The Federal Rules of Civil Procedure provide that, as a general matter, "costs-other than attorney's fees-should be allowed to the prevailing party." Fed.R.Civ.P. 54(d)(1). This provision "codifies a venerable presumption"-derivative of a "universally recognized rule of the common law'"-"that prevailing parties are entitled to costs." Marx v. General Revenue Corp. , 133 S.Ct. 1166, 1172 & n.3 (2013) (quoting Mansfield, C. & L.M.R. Co. v. Swan , 111 U.S. 379, 387 (1884)). But although "an award [of costs] against the losing party is the normal rule obtaining in civil litigation, not an exception, " Whitfield v. Scully , 241 F.3d 264, 270 (2d Cir. 2001), "the decision whether to award costs ultimately lies within the sound discretion of the district court." Marx , 133 S.Ct. at 1172.

Exercising our independent judgment on the taxation of costs, see Whitfield , 241 F.3d at 269, we find no merit in Johnson's contentions that the Clerk of Court erred in calculating taxable costs, and we decline to exercise our discretion to disallow those costs.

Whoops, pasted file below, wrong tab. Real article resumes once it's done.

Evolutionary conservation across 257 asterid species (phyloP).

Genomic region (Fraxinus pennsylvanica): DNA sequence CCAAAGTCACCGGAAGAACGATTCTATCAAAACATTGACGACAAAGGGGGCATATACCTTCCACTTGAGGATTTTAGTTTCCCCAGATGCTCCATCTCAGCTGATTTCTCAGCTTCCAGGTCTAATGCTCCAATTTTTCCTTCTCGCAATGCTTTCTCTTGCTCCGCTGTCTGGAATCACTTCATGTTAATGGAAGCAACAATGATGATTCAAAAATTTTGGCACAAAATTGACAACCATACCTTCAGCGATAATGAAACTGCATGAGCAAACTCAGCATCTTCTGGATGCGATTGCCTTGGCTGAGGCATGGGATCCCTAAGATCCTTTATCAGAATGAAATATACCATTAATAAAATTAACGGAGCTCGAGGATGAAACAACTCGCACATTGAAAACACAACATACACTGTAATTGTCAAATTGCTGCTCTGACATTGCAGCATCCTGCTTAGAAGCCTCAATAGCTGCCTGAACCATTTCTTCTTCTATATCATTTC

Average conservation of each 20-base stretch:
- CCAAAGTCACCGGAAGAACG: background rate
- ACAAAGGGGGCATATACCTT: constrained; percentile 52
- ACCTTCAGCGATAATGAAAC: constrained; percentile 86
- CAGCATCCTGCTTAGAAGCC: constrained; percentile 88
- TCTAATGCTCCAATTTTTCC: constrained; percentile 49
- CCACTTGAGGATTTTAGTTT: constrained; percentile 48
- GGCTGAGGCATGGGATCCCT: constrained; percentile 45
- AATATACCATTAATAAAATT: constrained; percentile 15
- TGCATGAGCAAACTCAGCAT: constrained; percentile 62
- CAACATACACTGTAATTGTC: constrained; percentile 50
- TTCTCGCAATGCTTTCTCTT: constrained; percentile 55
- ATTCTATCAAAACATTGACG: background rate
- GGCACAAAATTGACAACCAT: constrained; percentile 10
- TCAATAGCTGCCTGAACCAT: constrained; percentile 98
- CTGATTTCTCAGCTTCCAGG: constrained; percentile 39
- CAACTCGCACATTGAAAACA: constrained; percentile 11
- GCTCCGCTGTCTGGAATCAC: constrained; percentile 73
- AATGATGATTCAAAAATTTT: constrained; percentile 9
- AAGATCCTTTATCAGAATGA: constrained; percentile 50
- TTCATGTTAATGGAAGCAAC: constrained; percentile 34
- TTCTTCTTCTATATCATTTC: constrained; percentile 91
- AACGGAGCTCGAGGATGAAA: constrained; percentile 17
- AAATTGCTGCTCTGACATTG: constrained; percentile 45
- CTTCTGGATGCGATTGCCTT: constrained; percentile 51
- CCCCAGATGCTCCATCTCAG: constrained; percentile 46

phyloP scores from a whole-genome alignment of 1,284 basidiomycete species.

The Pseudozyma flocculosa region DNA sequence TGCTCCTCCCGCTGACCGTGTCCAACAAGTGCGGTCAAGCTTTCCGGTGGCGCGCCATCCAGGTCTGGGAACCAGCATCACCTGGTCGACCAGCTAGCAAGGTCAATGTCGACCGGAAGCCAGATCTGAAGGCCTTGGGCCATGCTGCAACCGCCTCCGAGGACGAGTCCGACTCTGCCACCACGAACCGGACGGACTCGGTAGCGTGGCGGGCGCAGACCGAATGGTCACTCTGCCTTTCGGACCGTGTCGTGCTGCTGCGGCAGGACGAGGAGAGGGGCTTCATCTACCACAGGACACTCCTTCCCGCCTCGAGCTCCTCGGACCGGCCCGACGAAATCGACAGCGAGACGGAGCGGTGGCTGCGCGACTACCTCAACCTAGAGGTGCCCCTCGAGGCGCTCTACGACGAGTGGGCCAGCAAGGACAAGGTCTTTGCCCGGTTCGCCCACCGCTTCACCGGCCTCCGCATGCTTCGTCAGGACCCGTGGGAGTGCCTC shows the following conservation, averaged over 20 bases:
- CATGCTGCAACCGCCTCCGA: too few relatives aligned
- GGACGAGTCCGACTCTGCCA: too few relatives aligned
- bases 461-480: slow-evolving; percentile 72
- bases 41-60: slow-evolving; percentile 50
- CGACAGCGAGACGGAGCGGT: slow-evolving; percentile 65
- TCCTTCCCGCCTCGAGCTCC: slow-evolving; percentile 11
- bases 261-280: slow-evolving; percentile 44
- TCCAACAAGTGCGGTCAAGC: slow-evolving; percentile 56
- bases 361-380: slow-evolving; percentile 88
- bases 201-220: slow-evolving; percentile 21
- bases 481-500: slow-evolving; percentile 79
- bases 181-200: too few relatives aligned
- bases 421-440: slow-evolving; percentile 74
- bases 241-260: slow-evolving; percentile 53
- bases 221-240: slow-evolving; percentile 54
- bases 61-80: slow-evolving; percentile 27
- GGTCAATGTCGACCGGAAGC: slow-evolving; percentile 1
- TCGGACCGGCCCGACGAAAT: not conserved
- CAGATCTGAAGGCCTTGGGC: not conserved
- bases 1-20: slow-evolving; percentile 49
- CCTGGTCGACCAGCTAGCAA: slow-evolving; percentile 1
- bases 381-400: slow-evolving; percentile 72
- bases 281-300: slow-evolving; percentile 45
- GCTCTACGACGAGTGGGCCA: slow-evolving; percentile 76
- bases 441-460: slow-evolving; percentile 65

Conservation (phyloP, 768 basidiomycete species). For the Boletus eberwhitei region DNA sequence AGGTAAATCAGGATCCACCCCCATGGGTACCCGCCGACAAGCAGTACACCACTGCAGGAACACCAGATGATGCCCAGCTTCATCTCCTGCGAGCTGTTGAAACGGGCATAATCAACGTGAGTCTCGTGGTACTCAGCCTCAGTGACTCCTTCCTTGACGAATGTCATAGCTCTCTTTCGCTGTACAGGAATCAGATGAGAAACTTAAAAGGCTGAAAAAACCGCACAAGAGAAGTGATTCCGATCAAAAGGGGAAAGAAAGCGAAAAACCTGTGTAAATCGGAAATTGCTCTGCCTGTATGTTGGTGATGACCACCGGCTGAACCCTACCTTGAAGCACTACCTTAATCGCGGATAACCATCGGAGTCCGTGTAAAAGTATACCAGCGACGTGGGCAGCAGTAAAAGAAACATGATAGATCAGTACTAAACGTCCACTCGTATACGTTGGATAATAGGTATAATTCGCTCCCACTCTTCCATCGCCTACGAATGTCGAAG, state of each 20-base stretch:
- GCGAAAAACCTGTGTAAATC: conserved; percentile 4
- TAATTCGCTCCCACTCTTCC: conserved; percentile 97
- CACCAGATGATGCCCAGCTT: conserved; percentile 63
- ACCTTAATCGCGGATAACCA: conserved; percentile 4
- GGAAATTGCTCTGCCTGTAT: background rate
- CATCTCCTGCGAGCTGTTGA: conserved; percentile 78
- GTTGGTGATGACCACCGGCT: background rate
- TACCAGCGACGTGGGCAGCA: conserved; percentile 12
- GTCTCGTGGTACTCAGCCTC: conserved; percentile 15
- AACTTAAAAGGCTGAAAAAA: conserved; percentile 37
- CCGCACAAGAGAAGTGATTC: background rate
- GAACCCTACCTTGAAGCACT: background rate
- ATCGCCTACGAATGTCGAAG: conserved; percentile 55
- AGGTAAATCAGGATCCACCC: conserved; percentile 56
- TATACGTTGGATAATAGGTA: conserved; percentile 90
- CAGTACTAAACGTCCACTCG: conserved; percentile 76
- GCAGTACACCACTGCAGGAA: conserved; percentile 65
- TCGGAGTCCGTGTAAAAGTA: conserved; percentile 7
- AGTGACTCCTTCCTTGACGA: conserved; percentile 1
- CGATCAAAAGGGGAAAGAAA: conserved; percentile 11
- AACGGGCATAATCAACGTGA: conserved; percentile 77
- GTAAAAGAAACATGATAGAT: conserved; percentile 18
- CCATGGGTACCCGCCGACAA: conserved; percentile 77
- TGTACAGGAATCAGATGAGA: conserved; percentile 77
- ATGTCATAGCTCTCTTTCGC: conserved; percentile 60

I. Defendants Are the Prevailing Parties

Johnson first argues that because we dismissed her NYCHRL claims without prejudice, leaving her free to pursue them in state court, defendants are not the prevailing parties. We disagree.

Rule 54(d) permits the taxation of costs only in favor of prevailing parties. Within the meaning of Rule 54(d), "for a party to be prevailing, ' there must be a judicially sanctioned change in the legal relationship of the parties.'" Dattner v. Conagra Foods, Inc. , 458 F.3d 98, 101 (2d Cir. 2006) (quoting Buckhannon Bd. & Care Home, Inc. v. W. Virginia Dep't of Health & Human Resources , 532 U.S. 598, 605 (2001)). A defendant may prevail by winning "a judgment on the merits, " Mr. L. v. Sloan , 449 F.3d 405, 406 (2d Cir. 2006), which alters the legal relationship of the parties in that it "immunize[s] [the] defendant from the risk of further litigation on the merits of a plaintiff's claims, " Dattner , 458 F.3d at 103.

Furthermore, a prevailing party "need not have been successful on every claim in the litigation." Vuona v. Merrill Lynch & Co., No. 10 Civ. 6529 (PAE), 2013 WL 1971572, at *2 (S.D.N.Y. May 14, 2013). The principle that a "claimant who has obtained some relief usually will be regarded as the prevailing party even though he has not sustained all his claims" applies likewise to a defendant. Id . (quoting Hamptons Locations, Inc. v. Rubens, No. 01 Civ. 5477 (DRH), 2010 WL 3522808, at *4 (E.D.N.Y. Sept. 2, 2010)). Thus, "when a court grants a defendant summary judgment on the plaintiff's federal claims and dismisses the state law claims for lack of subject matter jurisdiction, the defendant is ...